Aerial view  of Jackson Lane restoration site.
This purpose of this project is to restore 265 acres of wetland and upland habitat on the Nature Conservancy’s Jackson Lane Preserve. It is a partnership between The Nature Conservancy, Maryland Department of the Environment, the Natural Resource Conservation Service, and the U.S. Fish & Wildlife Service Chesapeake Bay Field Office. Jackson Lane Preserve is in Caroline County, Maryland near the town of Goldsboro. It is part of Crescent Preserve - a collection of private and state lands that have a unique type of wetland called Coastal Plain Ponds or Delmarva Bays. These special wetlands are dominated by herbaceous plants and harbor several rare plants and animals.

Another restoration technique employed was the placement of 60 truckloads of logs and stumps, collectively called coarse woody debris. Woody debris is an important habitat element in natural woodlands and wetland systems. The woody debris provides a perch for birds, gives frogs and turtles resting areas, and provides salamanders, snakes, and small mammals a place to rest and hide. We also placed several tons of straw in the wetland cells to deter the colonization of cattails which can become an aggressive plant in wetland restoration sites. The straw also provides a substrate for aquatic insects- a key component of wetlands.

The Nature Conservancy has put together an extensive monitoring program at the site. Graduate students from the University of Maryland and Towson State University are surveying amphibians and aquatic insects. Other researchers are cataloging plants, birds, and dragonflies. The data gathered by the researches will provide much needed information about habitat restoration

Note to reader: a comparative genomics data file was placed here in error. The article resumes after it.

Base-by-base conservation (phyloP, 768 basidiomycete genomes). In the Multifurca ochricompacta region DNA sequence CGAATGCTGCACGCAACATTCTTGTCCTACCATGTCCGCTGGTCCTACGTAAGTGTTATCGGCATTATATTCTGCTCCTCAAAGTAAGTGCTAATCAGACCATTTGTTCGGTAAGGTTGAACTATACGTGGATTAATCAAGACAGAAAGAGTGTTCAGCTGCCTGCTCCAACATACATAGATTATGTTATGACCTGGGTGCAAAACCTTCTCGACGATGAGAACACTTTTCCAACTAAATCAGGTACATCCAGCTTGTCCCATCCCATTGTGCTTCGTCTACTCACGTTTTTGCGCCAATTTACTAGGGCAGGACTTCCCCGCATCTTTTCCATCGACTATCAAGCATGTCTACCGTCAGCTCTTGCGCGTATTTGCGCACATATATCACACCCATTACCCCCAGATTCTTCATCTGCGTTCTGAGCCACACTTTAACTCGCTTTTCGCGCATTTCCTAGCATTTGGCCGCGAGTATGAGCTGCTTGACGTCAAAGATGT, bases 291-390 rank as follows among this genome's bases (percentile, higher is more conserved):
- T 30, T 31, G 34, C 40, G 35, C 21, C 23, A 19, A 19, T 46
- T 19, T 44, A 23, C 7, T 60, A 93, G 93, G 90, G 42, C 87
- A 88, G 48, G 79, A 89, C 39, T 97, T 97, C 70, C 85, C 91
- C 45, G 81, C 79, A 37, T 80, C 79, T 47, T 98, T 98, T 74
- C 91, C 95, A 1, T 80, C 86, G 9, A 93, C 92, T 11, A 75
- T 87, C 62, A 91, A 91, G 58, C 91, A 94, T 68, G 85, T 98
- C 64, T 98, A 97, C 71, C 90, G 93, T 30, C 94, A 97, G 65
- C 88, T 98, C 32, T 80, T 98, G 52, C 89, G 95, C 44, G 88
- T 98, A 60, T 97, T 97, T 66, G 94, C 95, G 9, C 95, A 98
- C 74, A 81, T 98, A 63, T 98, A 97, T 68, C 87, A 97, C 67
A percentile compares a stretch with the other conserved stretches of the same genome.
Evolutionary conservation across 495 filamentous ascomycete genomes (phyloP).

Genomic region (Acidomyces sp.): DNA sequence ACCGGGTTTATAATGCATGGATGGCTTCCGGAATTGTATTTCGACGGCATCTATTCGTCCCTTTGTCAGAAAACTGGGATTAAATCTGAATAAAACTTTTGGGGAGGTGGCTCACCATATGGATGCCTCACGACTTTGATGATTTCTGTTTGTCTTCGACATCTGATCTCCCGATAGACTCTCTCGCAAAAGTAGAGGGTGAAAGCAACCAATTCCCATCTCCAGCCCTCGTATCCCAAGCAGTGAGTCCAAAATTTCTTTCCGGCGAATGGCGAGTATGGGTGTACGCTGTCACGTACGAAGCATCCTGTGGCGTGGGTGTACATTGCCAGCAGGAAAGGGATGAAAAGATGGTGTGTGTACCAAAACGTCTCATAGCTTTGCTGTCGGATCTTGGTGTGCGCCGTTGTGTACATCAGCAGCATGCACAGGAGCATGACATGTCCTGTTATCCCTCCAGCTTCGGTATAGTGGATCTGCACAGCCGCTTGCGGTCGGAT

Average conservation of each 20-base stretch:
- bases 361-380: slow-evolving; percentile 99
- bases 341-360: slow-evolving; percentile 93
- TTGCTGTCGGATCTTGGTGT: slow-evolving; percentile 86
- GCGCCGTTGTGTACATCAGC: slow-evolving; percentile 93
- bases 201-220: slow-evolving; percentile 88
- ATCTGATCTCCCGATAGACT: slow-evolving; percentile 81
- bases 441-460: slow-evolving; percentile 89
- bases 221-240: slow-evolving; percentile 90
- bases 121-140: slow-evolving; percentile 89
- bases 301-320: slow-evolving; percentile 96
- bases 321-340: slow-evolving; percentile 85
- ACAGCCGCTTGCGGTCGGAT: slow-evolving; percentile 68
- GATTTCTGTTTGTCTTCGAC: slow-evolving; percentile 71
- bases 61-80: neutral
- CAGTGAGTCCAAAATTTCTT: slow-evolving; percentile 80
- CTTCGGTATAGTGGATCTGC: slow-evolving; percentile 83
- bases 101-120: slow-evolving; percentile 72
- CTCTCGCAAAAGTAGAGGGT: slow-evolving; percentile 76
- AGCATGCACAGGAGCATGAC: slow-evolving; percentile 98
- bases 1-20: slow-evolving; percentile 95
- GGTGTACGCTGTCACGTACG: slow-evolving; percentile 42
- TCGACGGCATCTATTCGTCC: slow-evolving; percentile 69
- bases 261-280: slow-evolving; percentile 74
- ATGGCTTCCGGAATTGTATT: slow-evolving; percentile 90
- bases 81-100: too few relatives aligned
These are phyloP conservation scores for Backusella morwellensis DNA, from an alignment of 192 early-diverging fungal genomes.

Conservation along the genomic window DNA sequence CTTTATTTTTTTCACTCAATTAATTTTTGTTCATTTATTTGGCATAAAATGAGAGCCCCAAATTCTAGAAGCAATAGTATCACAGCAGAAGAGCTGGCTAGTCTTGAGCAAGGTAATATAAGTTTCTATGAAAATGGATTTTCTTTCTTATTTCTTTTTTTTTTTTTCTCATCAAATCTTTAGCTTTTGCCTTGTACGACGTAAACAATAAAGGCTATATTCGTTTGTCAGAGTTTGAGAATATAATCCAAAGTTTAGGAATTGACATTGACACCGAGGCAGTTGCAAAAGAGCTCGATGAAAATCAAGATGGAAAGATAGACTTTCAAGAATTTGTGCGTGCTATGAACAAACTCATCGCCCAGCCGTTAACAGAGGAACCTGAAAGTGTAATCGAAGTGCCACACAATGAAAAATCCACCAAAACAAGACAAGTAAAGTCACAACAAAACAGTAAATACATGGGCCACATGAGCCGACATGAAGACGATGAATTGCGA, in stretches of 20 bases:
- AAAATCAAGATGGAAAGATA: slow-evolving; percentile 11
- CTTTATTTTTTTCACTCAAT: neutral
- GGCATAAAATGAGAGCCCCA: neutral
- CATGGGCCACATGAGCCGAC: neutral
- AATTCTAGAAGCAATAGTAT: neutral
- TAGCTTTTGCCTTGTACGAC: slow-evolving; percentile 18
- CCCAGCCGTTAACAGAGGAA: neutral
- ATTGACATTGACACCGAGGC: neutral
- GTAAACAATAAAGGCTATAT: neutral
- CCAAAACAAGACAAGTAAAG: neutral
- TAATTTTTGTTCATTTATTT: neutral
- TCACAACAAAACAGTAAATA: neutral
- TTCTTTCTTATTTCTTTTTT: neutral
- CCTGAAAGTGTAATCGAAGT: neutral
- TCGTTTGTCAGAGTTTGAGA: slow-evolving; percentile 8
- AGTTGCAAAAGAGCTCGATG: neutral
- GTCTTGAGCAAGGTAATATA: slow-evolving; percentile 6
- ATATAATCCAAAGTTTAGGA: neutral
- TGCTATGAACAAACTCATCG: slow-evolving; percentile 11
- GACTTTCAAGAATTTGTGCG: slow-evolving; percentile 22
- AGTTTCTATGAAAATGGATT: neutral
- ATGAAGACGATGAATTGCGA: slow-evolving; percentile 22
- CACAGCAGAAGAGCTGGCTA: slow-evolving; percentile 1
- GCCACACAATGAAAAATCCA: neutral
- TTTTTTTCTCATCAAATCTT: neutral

The area we restored included 220 acres of agricultural fields and 45 woodland acres previously drained by manmade ditches and subsurface drainage tiles. We used various techniques to restore the site. We built a series of earthen ditch plugs and removed subsurface tiles drains to restore the natural hydrology, or water, to the landscape. Pasture Pond, one of the Delmarva Bays, was drastically altered through ditching and was dominated primarily by red maples trees. To restore Pasture Pond, we removed several hundred red maples trees, which allowed a diverse herbaceous plant community to return, and constructed 2 major ditch plugs to restore the natural hydrology. We planted 95,000 tree seedlings in the uplands and wetland edges, installed 750 potted trees and shrubs, and transplanted 150 trees from the woodland edges to the middle of the fields.

The restored site is buzzing with life. You can encounter thousands of frogs and toads skittering about, large turtles basking on logs, birds singing from every corner, colorful butterflies, and an immense number of dragonflies patrolling the sky snatching mosquitoes.

For more information:

Rich Mason
U.S. Fish & Wildlife Service

Doug Samson
The Nature Conservancy

George Beston
Maryland Department of the Environment
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Link to the Chesapeake Bay Field Office